Equal Rights Amendment

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Equal Rights Amendment:

see civil rightscivil rights,
rights that a nation's inhabitants enjoy by law. The term is broader than "political rights," which refer only to rights devolving from the franchise and are held usually only by a citizen, and unlike "natural rights," civil rights have a legal as well as a
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; feminismfeminism,
movement for the political, social, and educational equality of women with men; the movement has occurred mainly in Europe and the United States. It has its roots in the humanism of the 18th cent. and in the Industrial Revolution.
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Equal Rights Amendment (ERA)

the proposed 27th Amendment to the U.S. Constitution, stating that men and women must be treated equally by law. [Am. Hist.: Payton, 224]

Equal Rights Amendment

forbids discrimination against women. [Am. Hist.: Flexner, 397]
References in periodicals archive ?
Without the Equal Rights Amendment, women's rights remain subject to the interpretation of the Supreme Court.
Measure 89 supporters, however, said they feared that what the court gives, the court can take away in future decisions, so approving the equal rights amendment is vital.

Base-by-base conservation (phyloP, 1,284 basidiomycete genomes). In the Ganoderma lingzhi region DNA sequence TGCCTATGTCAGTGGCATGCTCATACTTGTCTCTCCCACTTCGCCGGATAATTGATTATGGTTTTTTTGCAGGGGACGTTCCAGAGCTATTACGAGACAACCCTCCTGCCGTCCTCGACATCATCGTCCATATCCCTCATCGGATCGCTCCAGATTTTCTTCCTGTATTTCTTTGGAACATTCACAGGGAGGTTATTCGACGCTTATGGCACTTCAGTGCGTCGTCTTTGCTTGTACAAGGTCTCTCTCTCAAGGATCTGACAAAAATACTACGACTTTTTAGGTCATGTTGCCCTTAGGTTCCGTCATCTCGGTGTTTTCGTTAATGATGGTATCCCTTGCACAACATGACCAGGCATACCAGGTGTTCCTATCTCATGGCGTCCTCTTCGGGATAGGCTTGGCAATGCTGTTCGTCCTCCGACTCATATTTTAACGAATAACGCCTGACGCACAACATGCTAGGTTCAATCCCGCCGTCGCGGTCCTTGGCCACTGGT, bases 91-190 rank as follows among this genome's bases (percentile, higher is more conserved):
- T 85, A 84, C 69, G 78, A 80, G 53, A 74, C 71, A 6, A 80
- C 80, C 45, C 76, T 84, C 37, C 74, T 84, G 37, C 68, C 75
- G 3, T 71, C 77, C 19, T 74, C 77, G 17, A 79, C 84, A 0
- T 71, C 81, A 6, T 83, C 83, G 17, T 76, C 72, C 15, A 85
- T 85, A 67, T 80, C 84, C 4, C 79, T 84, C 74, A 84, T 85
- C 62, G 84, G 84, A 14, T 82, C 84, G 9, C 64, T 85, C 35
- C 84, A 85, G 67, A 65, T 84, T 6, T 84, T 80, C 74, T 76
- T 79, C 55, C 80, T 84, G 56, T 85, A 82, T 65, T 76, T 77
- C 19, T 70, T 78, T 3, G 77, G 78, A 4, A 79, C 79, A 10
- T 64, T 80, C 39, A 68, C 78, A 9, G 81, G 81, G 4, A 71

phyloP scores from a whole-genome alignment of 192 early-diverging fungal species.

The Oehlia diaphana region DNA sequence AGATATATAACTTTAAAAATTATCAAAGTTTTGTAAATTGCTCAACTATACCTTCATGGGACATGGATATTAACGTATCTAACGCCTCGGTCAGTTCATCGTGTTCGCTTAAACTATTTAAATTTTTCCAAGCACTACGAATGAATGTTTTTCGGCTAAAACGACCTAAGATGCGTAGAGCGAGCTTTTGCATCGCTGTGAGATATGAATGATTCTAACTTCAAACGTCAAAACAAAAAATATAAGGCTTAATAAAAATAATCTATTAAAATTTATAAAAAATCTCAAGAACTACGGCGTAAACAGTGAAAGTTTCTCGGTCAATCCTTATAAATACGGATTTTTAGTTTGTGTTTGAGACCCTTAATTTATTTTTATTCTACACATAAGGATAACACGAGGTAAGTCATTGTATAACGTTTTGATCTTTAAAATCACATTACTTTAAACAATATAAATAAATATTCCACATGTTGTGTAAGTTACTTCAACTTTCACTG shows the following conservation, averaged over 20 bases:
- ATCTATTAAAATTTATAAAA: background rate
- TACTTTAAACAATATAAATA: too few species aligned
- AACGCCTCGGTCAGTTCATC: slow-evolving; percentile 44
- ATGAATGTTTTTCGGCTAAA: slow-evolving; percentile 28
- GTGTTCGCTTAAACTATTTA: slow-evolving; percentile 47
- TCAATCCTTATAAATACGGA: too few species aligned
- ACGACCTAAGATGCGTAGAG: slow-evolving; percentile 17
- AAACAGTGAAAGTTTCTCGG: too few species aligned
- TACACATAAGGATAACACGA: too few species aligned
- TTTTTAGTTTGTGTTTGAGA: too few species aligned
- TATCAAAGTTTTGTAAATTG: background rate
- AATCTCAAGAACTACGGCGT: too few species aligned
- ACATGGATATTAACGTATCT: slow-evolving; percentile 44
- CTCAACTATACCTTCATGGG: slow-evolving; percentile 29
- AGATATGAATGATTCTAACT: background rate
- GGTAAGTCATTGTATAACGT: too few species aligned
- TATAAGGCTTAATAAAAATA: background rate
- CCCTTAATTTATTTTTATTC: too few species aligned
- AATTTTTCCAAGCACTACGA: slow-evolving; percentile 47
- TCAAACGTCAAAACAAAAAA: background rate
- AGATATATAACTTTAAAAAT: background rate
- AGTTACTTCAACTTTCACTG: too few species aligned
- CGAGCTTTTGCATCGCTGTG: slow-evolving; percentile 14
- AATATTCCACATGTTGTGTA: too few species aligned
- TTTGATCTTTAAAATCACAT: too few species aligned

Wade, the feminist fight for the Equal Rights Amendment and reproductive rights, and the struggle for homosexual rights were seen by many religious Americans as evidence of cultural decay.
Interestingly, I once again dealt with him when I decided to drop out of the American Psychiatric Association back in about 1972-1973, when the APA refused to back the Equal Rights Amendment and made the ridiculous statement that it was not the job of psychiatry to deal with issues of what was fair and what was not.
Ford was noted for raising breast cancer awareness following her 1974 mastectomy and was a passionate supporter of, and activist for, the Equal Rights Amendment.
Pollsters continually find [baby boomers] exhibiting markedly more liberal attitudes than the general population on social and lifestyle issues such as abortion, the Equal Rights Amendment, and legalizing marijuana.
Lastly, US women do not have an Equal Rights Amendment which would bolster their workplace discrimination suits.
Eleanor Roosevelt and most women's groups opposed the Equal Rights Amendment forbidding gender discrimination.
The Republicans were the first party to support the Equal Rights Amendment.
For those who stayed in the church, activism took two primary forms according to Henhold: advocating for ordination, to which Henhold dedicates most of the book, and advancing the Equal Rights Amendment.
Now ratified by 186 of the 193 member states of the United Nations, CEDAW's provisions securing equal rights for women have not been ratified by the United States nor has the United States ever adopted an Equal Rights Amendment to its own constitution.